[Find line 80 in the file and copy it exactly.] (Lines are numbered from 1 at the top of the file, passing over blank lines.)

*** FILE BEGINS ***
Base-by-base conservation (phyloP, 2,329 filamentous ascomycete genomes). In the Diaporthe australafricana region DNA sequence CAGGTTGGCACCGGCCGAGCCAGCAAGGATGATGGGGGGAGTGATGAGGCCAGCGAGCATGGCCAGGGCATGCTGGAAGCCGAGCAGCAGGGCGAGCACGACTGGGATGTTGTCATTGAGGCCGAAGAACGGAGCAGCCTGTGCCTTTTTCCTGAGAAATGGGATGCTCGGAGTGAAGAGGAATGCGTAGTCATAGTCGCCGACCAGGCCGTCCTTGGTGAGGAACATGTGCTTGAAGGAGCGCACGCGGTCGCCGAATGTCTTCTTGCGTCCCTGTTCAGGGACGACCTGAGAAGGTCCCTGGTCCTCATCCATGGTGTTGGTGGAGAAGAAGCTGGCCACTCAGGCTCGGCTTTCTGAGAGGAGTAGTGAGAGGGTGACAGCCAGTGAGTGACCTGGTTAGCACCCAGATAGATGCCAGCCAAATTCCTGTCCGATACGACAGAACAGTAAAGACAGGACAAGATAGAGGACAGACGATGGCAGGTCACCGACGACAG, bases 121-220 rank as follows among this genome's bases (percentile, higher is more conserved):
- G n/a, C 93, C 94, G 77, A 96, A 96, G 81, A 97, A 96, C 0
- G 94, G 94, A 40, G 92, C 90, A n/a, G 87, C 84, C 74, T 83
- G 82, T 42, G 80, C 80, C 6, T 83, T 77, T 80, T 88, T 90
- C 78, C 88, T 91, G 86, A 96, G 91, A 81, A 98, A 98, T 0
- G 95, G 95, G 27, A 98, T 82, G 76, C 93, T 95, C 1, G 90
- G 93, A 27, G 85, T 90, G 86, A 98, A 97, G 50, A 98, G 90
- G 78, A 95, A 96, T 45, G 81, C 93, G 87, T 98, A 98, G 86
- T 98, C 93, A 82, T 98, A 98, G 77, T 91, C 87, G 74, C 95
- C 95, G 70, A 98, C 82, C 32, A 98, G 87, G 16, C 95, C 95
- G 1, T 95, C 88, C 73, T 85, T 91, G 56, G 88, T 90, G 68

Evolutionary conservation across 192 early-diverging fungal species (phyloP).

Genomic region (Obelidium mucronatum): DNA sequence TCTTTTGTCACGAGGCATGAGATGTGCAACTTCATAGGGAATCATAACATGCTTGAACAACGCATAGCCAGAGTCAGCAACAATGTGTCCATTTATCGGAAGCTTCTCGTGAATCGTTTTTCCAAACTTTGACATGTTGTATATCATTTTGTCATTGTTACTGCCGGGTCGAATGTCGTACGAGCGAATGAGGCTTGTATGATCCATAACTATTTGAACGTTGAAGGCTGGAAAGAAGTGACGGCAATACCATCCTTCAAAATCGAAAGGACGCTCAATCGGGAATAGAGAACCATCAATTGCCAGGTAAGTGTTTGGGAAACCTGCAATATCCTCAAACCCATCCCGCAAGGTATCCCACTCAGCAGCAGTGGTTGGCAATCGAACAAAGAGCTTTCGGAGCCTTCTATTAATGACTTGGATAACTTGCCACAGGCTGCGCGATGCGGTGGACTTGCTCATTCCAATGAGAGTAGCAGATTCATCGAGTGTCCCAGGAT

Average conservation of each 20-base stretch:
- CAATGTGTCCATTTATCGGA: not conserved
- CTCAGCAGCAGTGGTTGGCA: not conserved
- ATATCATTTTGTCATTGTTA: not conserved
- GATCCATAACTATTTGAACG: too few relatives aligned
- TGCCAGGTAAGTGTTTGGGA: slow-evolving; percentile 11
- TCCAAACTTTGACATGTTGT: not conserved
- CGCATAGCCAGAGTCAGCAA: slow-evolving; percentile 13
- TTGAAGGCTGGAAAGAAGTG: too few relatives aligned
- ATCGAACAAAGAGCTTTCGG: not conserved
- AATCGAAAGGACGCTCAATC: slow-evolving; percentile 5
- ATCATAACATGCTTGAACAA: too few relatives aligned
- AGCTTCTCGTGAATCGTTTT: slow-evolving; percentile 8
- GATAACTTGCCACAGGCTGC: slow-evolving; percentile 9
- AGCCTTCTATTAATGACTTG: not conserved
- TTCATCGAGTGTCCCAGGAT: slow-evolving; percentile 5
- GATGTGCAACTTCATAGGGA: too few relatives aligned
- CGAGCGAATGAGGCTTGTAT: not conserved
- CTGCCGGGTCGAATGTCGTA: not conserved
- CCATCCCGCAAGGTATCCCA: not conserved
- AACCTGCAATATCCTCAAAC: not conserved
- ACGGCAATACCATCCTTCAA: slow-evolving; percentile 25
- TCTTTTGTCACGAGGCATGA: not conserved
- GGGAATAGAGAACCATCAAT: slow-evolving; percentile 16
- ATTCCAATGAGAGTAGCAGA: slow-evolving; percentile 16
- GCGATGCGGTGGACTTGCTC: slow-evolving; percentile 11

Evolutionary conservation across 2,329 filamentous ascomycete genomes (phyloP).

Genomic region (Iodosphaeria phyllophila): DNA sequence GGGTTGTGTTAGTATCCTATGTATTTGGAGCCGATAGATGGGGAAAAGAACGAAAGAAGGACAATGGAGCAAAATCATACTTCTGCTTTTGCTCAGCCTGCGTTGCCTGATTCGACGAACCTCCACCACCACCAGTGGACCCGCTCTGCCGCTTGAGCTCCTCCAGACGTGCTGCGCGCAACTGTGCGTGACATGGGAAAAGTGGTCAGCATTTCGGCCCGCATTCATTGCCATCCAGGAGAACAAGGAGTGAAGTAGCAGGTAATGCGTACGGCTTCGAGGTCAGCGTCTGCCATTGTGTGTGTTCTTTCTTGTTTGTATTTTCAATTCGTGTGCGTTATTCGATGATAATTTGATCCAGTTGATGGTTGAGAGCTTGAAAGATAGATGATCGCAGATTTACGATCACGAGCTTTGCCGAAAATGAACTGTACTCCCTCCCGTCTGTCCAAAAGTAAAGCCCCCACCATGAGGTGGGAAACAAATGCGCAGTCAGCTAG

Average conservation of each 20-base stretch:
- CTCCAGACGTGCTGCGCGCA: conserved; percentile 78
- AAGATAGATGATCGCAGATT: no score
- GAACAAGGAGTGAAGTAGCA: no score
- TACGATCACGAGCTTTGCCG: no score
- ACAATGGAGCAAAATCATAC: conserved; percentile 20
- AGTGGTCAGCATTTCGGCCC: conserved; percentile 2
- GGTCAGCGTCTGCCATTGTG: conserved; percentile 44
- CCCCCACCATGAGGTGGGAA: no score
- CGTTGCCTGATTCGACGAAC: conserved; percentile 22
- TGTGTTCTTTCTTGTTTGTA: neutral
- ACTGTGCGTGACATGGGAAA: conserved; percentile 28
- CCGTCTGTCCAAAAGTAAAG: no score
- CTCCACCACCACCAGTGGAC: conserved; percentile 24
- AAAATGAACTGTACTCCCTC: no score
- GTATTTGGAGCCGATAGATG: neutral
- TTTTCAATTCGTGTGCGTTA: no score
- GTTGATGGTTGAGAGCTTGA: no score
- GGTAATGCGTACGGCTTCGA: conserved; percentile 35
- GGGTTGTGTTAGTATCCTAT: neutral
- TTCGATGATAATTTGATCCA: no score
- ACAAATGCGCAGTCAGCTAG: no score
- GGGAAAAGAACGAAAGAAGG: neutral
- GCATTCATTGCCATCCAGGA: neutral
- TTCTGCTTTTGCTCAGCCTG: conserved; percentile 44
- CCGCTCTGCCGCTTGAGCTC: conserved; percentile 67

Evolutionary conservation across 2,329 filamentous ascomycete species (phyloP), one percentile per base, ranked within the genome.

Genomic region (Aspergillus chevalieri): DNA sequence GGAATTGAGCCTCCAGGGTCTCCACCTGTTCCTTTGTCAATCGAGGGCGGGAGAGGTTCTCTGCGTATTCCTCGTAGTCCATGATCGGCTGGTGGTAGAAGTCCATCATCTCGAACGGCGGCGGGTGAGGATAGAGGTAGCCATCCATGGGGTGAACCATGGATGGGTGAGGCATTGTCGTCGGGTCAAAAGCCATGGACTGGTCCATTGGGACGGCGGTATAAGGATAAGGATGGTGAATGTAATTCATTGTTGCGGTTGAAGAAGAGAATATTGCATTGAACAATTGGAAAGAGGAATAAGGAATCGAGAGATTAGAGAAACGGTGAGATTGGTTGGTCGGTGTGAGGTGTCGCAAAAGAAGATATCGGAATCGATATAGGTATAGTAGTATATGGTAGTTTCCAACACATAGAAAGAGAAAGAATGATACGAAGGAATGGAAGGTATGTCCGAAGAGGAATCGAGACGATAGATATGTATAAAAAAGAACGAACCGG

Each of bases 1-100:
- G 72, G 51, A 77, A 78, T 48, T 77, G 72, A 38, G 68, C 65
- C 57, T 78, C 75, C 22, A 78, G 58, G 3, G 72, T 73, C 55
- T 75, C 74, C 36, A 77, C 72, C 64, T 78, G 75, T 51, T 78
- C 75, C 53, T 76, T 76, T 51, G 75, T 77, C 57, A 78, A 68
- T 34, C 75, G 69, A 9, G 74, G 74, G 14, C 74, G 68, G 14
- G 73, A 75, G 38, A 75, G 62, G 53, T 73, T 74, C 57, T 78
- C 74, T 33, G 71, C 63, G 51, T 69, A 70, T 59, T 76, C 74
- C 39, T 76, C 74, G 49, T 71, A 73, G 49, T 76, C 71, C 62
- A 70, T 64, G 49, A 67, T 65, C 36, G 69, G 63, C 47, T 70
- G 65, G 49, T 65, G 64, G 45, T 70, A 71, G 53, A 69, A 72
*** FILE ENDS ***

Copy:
- G 65, G 49, T 65, G 64, G 45, T 70, A 71, G 53, A 69, A 72